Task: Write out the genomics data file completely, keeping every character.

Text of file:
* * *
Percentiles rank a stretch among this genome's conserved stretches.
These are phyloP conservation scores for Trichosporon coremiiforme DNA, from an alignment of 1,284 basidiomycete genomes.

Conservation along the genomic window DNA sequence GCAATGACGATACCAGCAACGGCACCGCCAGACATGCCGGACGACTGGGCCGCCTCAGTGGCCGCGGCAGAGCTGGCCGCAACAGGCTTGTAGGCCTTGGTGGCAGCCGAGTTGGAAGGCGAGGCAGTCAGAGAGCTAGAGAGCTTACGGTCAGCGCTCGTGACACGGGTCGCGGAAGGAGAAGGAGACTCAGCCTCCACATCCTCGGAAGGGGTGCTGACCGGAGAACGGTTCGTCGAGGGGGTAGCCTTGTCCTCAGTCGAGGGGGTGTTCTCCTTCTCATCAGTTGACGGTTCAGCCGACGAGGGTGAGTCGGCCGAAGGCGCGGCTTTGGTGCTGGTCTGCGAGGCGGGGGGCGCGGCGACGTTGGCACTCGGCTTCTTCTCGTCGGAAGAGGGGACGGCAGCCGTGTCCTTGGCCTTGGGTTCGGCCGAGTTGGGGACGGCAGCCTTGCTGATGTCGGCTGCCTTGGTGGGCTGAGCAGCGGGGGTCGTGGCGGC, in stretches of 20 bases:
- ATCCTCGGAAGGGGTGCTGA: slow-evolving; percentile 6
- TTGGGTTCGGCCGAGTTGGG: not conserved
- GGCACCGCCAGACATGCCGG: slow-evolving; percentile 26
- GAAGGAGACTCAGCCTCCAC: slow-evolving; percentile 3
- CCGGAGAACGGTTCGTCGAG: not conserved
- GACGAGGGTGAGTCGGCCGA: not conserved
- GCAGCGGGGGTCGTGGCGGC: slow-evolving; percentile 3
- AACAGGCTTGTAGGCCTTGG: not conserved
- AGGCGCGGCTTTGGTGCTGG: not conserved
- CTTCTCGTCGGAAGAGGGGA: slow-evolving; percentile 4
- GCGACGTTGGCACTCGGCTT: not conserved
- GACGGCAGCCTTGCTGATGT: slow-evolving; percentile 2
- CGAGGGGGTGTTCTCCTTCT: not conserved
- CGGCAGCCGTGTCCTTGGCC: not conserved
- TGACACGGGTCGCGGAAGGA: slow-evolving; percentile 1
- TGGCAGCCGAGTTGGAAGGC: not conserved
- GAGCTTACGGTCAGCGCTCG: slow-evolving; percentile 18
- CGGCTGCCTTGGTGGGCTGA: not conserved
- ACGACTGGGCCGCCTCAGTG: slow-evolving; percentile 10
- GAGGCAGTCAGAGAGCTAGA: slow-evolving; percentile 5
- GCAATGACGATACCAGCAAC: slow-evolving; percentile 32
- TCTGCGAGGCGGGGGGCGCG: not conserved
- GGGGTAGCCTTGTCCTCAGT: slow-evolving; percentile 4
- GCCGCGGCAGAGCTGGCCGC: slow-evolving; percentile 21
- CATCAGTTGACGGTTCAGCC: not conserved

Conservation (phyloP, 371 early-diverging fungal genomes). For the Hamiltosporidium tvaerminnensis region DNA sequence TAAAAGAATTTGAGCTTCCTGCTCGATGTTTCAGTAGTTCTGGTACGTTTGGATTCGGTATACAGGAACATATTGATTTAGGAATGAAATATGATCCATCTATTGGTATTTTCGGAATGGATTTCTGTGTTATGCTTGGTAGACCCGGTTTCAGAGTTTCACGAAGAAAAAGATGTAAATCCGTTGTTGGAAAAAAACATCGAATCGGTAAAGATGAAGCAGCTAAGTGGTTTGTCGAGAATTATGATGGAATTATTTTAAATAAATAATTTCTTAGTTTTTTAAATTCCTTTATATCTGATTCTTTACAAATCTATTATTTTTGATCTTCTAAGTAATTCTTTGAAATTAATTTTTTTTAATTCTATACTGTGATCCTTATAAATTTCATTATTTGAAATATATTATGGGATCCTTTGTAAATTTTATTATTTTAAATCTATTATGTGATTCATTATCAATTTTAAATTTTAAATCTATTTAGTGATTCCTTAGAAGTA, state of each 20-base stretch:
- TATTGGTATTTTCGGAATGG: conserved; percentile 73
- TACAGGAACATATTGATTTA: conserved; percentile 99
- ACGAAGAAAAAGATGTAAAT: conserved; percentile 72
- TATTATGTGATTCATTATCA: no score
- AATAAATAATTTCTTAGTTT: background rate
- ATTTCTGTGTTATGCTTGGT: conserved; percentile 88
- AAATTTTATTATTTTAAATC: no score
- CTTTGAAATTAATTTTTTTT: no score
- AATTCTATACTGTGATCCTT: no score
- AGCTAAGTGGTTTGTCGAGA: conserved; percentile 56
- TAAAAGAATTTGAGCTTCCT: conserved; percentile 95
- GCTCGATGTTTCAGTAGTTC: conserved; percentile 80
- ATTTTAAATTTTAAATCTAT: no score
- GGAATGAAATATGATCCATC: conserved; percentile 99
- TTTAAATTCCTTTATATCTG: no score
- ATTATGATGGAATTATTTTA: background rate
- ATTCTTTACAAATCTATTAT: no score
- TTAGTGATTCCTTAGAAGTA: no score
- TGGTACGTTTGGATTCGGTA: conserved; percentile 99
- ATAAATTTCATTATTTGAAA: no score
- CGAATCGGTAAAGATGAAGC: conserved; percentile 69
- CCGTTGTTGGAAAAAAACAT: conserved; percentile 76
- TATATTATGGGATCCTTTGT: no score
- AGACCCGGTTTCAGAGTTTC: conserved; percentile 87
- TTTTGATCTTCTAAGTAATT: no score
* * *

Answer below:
Percentiles rank a stretch among this genome's conserved stretches.
These are phyloP conservation scores for Trichosporon coremiiforme DNA, from an alignment of 1,284 basidiomycete genomes.

Conservation along the genomic window DNA sequence GCAATGACGATACCAGCAACGGCACCGCCAGACATGCCGGACGACTGGGCCGCCTCAGTGGCCGCGGCAGAGCTGGCCGCAACAGGCTTGTAGGCCTTGGTGGCAGCCGAGTTGGAAGGCGAGGCAGTCAGAGAGCTAGAGAGCTTACGGTCAGCGCTCGTGACACGGGTCGCGGAAGGAGAAGGAGACTCAGCCTCCACATCCTCGGAAGGGGTGCTGACCGGAGAACGGTTCGTCGAGGGGGTAGCCTTGTCCTCAGTCGAGGGGGTGTTCTCCTTCTCATCAGTTGACGGTTCAGCCGACGAGGGTGAGTCGGCCGAAGGCGCGGCTTTGGTGCTGGTCTGCGAGGCGGGGGGCGCGGCGACGTTGGCACTCGGCTTCTTCTCGTCGGAAGAGGGGACGGCAGCCGTGTCCTTGGCCTTGGGTTCGGCCGAGTTGGGGACGGCAGCCTTGCTGATGTCGGCTGCCTTGGTGGGCTGAGCAGCGGGGGTCGTGGCGGC, in stretches of 20 bases:
- ATCCTCGGAAGGGGTGCTGA: slow-evolving; percentile 6
- TTGGGTTCGGCCGAGTTGGG: not conserved
- GGCACCGCCAGACATGCCGG: slow-evolving; percentile 26
- GAAGGAGACTCAGCCTCCAC: slow-evolving; percentile 3
- CCGGAGAACGGTTCGTCGAG: not conserved
- GACGAGGGTGAGTCGGCCGA: not conserved
- GCAGCGGGGGTCGTGGCGGC: slow-evolving; percentile 3
- AACAGGCTTGTAGGCCTTGG: not conserved
- AGGCGCGGCTTTGGTGCTGG: not conserved
- CTTCTCGTCGGAAGAGGGGA: slow-evolving; percentile 4
- GCGACGTTGGCACTCGGCTT: not conserved
- GACGGCAGCCTTGCTGATGT: slow-evolving; percentile 2
- CGAGGGGGTGTTCTCCTTCT: not conserved
- CGGCAGCCGTGTCCTTGGCC: not conserved
- TGACACGGGTCGCGGAAGGA: slow-evolving; percentile 1
- TGGCAGCCGAGTTGGAAGGC: not conserved
- GAGCTTACGGTCAGCGCTCG: slow-evolving; percentile 18
- CGGCTGCCTTGGTGGGCTGA: not conserved
- ACGACTGGGCCGCCTCAGTG: slow-evolving; percentile 10
- GAGGCAGTCAGAGAGCTAGA: slow-evolving; percentile 5
- GCAATGACGATACCAGCAAC: slow-evolving; percentile 32
- TCTGCGAGGCGGGGGGCGCG: not conserved
- GGGGTAGCCTTGTCCTCAGT: slow-evolving; percentile 4
- GCCGCGGCAGAGCTGGCCGC: slow-evolving; percentile 21
- CATCAGTTGACGGTTCAGCC: not conserved

Conservation (phyloP, 371 early-diverging fungal genomes). For the Hamiltosporidium tvaerminnensis region DNA sequence TAAAAGAATTTGAGCTTCCTGCTCGATGTTTCAGTAGTTCTGGTACGTTTGGATTCGGTATACAGGAACATATTGATTTAGGAATGAAATATGATCCATCTATTGGTATTTTCGGAATGGATTTCTGTGTTATGCTTGGTAGACCCGGTTTCAGAGTTTCACGAAGAAAAAGATGTAAATCCGTTGTTGGAAAAAAACATCGAATCGGTAAAGATGAAGCAGCTAAGTGGTTTGTCGAGAATTATGATGGAATTATTTTAAATAAATAATTTCTTAGTTTTTTAAATTCCTTTATATCTGATTCTTTACAAATCTATTATTTTTGATCTTCTAAGTAATTCTTTGAAATTAATTTTTTTTAATTCTATACTGTGATCCTTATAAATTTCATTATTTGAAATATATTATGGGATCCTTTGTAAATTTTATTATTTTAAATCTATTATGTGATTCATTATCAATTTTAAATTTTAAATCTATTTAGTGATTCCTTAGAAGTA, state of each 20-base stretch:
- TATTGGTATTTTCGGAATGG: conserved; percentile 73
- TACAGGAACATATTGATTTA: conserved; percentile 99
- ACGAAGAAAAAGATGTAAAT: conserved; percentile 72
- TATTATGTGATTCATTATCA: no score
- AATAAATAATTTCTTAGTTT: background rate
- ATTTCTGTGTTATGCTTGGT: conserved; percentile 88
- AAATTTTATTATTTTAAATC: no score
- CTTTGAAATTAATTTTTTTT: no score
- AATTCTATACTGTGATCCTT: no score
- AGCTAAGTGGTTTGTCGAGA: conserved; percentile 56
- TAAAAGAATTTGAGCTTCCT: conserved; percentile 95
- GCTCGATGTTTCAGTAGTTC: conserved; percentile 80
- ATTTTAAATTTTAAATCTAT: no score
- GGAATGAAATATGATCCATC: conserved; percentile 99
- TTTAAATTCCTTTATATCTG: no score
- ATTATGATGGAATTATTTTA: background rate
- ATTCTTTACAAATCTATTAT: no score
- TTAGTGATTCCTTAGAAGTA: no score
- TGGTACGTTTGGATTCGGTA: conserved; percentile 99
- ATAAATTTCATTATTTGAAA: no score
- CGAATCGGTAAAGATGAAGC: conserved; percentile 69
- CCGTTGTTGGAAAAAAACAT: conserved; percentile 76
- TATATTATGGGATCCTTTGT: no score
- AGACCCGGTTTCAGAGTTTC: conserved; percentile 87
- TTTTGATCTTCTAAGTAATT: no score